Types of Derivatives Traders

What is Derivatives Trading?

Just like trading in stock market means buying and selling of, say, stocks of Apple Inc., derivatives trading means buying and selling of derivatives of stock of Apple Inc. When a trader is trading in futures, or call options, or put options of Apple Inc., he is trading in derivatives of Apple Inc. To understand, we took an example of stocks, but for derivatives, securities could be Stocks, Indices, Commodities, Foreign Exchange, Interest rates, Bonds, etc.

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Types of Derivatives Traders

There are 3 main types of derivatives traders –

  • hedgers,
  • speculators,
  • arbitrageurs,

They differ from each other due to their style of trading, their goals and motives, and the difference in the level of risks they undertake.

Let us have a look at these types of derivatives traders in detail.

Hedgers

Hedgers use derivative instruments only to insure against adverse movement of market. For example, an importer of iPhones in India has to pay 1 million dollars after 3 months for a consignment. Since, currency prices keep fluctuating, the buyer hedges his position by booking a forward contract for buying 1 Million Dollars at the end of 3 months at the rate of 70 INR / USD. He is now sure that he will pay 70 * 1 Million = 70 Million INR to pay off the liability of 1 million USD after 3 months. Now, price movements on either side would not impact his transaction value adversely.

Let us understand with another simple example what hedgers do with the help of a derivative. Suppose Mr.X buys 100 shares of a company ABC at $50 per share. He needs to pay for his son’s admission to a college after a period of three months. He is risk-averse and decides to limit his risk in the investment by buying a put option having the strike price of $48 after a three-month period. The put option cost him $1 per share or $100 in total. Thus, he ensures that he will get at least $48 per share at the expiry of the three-month period and can pay comfortably for college admission.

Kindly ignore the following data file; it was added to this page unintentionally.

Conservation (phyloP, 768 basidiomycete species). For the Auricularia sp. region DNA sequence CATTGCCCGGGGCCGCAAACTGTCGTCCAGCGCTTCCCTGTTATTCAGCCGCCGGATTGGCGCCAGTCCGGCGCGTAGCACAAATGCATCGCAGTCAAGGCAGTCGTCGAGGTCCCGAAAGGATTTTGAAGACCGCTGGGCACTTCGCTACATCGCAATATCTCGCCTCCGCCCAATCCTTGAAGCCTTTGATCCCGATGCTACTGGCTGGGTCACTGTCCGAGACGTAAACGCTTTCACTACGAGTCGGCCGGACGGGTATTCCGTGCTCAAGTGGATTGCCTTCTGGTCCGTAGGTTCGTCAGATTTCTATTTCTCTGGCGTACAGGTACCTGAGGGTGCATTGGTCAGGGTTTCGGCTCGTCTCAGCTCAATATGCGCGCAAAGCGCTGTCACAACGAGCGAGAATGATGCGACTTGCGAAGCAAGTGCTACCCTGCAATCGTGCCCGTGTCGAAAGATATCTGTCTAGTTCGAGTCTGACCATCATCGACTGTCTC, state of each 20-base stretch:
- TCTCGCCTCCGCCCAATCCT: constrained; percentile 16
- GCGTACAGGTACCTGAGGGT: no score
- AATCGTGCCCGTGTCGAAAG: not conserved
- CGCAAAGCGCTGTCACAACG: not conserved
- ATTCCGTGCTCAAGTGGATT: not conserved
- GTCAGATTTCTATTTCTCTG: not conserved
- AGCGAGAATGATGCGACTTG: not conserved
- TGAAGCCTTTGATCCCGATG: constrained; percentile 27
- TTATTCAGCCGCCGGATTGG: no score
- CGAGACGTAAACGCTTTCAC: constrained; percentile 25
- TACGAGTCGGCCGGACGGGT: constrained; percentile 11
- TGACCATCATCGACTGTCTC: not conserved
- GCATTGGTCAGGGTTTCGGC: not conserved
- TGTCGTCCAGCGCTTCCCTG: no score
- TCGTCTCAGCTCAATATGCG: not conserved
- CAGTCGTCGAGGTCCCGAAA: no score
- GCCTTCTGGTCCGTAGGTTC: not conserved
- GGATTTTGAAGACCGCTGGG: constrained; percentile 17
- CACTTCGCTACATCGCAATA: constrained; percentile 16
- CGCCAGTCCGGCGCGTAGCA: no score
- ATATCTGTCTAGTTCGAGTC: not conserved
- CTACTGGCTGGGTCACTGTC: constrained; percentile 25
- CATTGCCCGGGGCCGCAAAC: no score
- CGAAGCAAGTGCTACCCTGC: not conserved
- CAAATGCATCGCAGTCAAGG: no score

Now suppose that the price of the share falls to $40 at the end of the contract period. He will exercise his option. His losses will be limited just to $2 per share ($50 – $48) + $100 charge for the option which will be equal to $300. Without the put option, he would have suffered a loss of $1000 ($10 x 100 shares). Also, in case the price of the share moves higher than his purchase price of $50, he need not exercise his option. Therefore, he can hedge his risks with just a payment of $100 as charges of the option.

Speculators

Speculators are another types of derivatives traders. They operate to make quick profits at the cost of high trading risk. They trade on the basis of speculations and estimations of future prices and enter into positions. Speculators take the high risk so as to earn high gains from the market in a short period of time. It is not that they blindly enter into trades and contracts. The speculators who intend to stay in the market for a long-term device and use investment strategies that suit their style. They gain and develop skills and expertise over a period of time to handle such trades.

Types of Derivative Traders